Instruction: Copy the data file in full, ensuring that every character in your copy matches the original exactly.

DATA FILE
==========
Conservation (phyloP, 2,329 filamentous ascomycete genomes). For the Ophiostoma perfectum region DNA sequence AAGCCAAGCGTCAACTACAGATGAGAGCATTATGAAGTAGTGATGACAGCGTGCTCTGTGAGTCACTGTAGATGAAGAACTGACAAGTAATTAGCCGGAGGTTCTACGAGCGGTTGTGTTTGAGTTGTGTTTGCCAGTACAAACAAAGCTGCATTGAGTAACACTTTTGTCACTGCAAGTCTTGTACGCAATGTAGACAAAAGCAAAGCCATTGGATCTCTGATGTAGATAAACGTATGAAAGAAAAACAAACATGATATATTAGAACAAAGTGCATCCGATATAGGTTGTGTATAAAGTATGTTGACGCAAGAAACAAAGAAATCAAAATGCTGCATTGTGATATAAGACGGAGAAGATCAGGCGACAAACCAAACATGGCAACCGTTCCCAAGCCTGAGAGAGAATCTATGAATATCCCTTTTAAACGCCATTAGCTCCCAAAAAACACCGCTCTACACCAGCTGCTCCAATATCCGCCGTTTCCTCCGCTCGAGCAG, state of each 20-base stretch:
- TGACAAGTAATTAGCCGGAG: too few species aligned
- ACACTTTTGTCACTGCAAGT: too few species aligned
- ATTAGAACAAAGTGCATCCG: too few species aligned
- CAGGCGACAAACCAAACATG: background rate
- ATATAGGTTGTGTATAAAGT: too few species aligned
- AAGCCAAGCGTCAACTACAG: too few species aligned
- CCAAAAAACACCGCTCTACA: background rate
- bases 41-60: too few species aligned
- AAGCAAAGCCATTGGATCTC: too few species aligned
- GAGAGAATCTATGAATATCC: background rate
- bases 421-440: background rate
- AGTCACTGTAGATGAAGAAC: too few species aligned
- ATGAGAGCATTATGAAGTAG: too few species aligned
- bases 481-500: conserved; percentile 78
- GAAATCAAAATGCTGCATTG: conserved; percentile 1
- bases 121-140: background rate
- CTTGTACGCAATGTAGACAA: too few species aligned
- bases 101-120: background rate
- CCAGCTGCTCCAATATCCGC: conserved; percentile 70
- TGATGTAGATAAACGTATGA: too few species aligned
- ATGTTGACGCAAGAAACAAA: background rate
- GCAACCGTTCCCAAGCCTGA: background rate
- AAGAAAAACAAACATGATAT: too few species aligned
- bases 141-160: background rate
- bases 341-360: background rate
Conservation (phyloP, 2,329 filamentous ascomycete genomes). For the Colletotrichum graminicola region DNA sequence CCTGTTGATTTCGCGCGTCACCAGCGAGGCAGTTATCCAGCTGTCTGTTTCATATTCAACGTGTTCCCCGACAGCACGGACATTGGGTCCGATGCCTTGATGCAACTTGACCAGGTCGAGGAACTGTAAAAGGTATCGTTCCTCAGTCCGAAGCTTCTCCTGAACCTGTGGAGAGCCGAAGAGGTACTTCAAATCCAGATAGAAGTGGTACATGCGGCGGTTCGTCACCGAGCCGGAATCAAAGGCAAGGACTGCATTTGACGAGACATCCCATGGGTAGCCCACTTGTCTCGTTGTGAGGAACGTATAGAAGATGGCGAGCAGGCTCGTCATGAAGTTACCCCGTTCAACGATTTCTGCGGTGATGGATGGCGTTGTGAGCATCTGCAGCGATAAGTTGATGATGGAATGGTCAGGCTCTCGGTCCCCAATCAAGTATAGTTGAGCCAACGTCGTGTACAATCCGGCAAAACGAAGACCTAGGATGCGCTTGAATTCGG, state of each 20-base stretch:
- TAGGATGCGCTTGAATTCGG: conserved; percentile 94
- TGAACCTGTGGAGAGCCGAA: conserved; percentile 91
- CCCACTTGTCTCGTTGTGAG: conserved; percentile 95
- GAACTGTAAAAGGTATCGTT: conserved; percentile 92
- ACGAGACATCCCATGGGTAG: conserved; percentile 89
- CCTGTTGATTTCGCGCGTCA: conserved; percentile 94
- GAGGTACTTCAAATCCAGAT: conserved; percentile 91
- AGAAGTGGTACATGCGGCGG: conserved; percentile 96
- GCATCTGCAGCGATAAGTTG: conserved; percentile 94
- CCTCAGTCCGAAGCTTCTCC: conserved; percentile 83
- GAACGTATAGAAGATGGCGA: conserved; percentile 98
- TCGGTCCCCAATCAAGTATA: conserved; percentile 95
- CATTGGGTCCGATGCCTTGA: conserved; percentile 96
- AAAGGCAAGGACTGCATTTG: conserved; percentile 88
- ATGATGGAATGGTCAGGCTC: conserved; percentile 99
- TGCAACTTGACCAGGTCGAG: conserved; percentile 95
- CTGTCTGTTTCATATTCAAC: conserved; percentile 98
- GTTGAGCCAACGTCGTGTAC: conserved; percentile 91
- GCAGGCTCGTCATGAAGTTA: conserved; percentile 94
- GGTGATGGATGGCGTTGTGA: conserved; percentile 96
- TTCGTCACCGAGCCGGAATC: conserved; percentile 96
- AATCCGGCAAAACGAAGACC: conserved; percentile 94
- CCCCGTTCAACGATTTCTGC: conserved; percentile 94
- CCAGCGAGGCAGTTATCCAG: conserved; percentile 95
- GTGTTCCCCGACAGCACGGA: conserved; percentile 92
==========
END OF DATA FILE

Conservation (phyloP, 2,329 filamentous ascomycete genomes). For the Ophiostoma perfectum region DNA sequence AAGCCAAGCGTCAACTACAGATGAGAGCATTATGAAGTAGTGATGACAGCGTGCTCTGTGAGTCACTGTAGATGAAGAACTGACAAGTAATTAGCCGGAGGTTCTACGAGCGGTTGTGTTTGAGTTGTGTTTGCCAGTACAAACAAAGCTGCATTGAGTAACACTTTTGTCACTGCAAGTCTTGTACGCAATGTAGACAAAAGCAAAGCCATTGGATCTCTGATGTAGATAAACGTATGAAAGAAAAACAAACATGATATATTAGAACAAAGTGCATCCGATATAGGTTGTGTATAAAGTATGTTGACGCAAGAAACAAAGAAATCAAAATGCTGCATTGTGATATAAGACGGAGAAGATCAGGCGACAAACCAAACATGGCAACCGTTCCCAAGCCTGAGAGAGAATCTATGAATATCCCTTTTAAACGCCATTAGCTCCCAAAAAACACCGCTCTACACCAGCTGCTCCAATATCCGCCGTTTCCTCCGCTCGAGCAG, state of each 20-base stretch:
- TGACAAGTAATTAGCCGGAG: too few species aligned
- ACACTTTTGTCACTGCAAGT: too few species aligned
- ATTAGAACAAAGTGCATCCG: too few species aligned
- CAGGCGACAAACCAAACATG: background rate
- ATATAGGTTGTGTATAAAGT: too few species aligned
- AAGCCAAGCGTCAACTACAG: too few species aligned
- CCAAAAAACACCGCTCTACA: background rate
- bases 41-60: too few species aligned
- AAGCAAAGCCATTGGATCTC: too few species aligned
- GAGAGAATCTATGAATATCC: background rate
- bases 421-440: background rate
- AGTCACTGTAGATGAAGAAC: too few species aligned
- ATGAGAGCATTATGAAGTAG: too few species aligned
- bases 481-500: conserved; percentile 78
- GAAATCAAAATGCTGCATTG: conserved; percentile 1
- bases 121-140: background rate
- CTTGTACGCAATGTAGACAA: too few species aligned
- bases 101-120: background rate
- CCAGCTGCTCCAATATCCGC: conserved; percentile 70
- TGATGTAGATAAACGTATGA: too few species aligned
- ATGTTGACGCAAGAAACAAA: background rate
- GCAACCGTTCCCAAGCCTGA: background rate
- AAGAAAAACAAACATGATAT: too few species aligned
- bases 141-160: background rate
- bases 341-360: background rate
Conservation (phyloP, 2,329 filamentous ascomycete genomes). For the Colletotrichum graminicola region DNA sequence CCTGTTGATTTCGCGCGTCACCAGCGAGGCAGTTATCCAGCTGTCTGTTTCATATTCAACGTGTTCCCCGACAGCACGGACATTGGGTCCGATGCCTTGATGCAACTTGACCAGGTCGAGGAACTGTAAAAGGTATCGTTCCTCAGTCCGAAGCTTCTCCTGAACCTGTGGAGAGCCGAAGAGGTACTTCAAATCCAGATAGAAGTGGTACATGCGGCGGTTCGTCACCGAGCCGGAATCAAAGGCAAGGACTGCATTTGACGAGACATCCCATGGGTAGCCCACTTGTCTCGTTGTGAGGAACGTATAGAAGATGGCGAGCAGGCTCGTCATGAAGTTACCCCGTTCAACGATTTCTGCGGTGATGGATGGCGTTGTGAGCATCTGCAGCGATAAGTTGATGATGGAATGGTCAGGCTCTCGGTCCCCAATCAAGTATAGTTGAGCCAACGTCGTGTACAATCCGGCAAAACGAAGACCTAGGATGCGCTTGAATTCGG, state of each 20-base stretch:
- TAGGATGCGCTTGAATTCGG: conserved; percentile 94
- TGAACCTGTGGAGAGCCGAA: conserved; percentile 91
- CCCACTTGTCTCGTTGTGAG: conserved; percentile 95
- GAACTGTAAAAGGTATCGTT: conserved; percentile 92
- ACGAGACATCCCATGGGTAG: conserved; percentile 89
- CCTGTTGATTTCGCGCGTCA: conserved; percentile 94
- GAGGTACTTCAAATCCAGAT: conserved; percentile 91
- AGAAGTGGTACATGCGGCGG: conserved; percentile 96
- GCATCTGCAGCGATAAGTTG: conserved; percentile 94
- CCTCAGTCCGAAGCTTCTCC: conserved; percentile 83
- GAACGTATAGAAGATGGCGA: conserved; percentile 98
- TCGGTCCCCAATCAAGTATA: conserved; percentile 95
- CATTGGGTCCGATGCCTTGA: conserved; percentile 96
- AAAGGCAAGGACTGCATTTG: conserved; percentile 88
- ATGATGGAATGGTCAGGCTC: conserved; percentile 99
- TGCAACTTGACCAGGTCGAG: conserved; percentile 95
- CTGTCTGTTTCATATTCAAC: conserved; percentile 98
- GTTGAGCCAACGTCGTGTAC: conserved; percentile 91
- GCAGGCTCGTCATGAAGTTA: conserved; percentile 94
- GGTGATGGATGGCGTTGTGA: conserved; percentile 96
- TTCGTCACCGAGCCGGAATC: conserved; percentile 96
- AATCCGGCAAAACGAAGACC: conserved; percentile 94
- CCCCGTTCAACGATTTCTGC: conserved; percentile 94
- CCAGCGAGGCAGTTATCCAG: conserved; percentile 95
- GTGTTCCCCGACAGCACGGA: conserved; percentile 92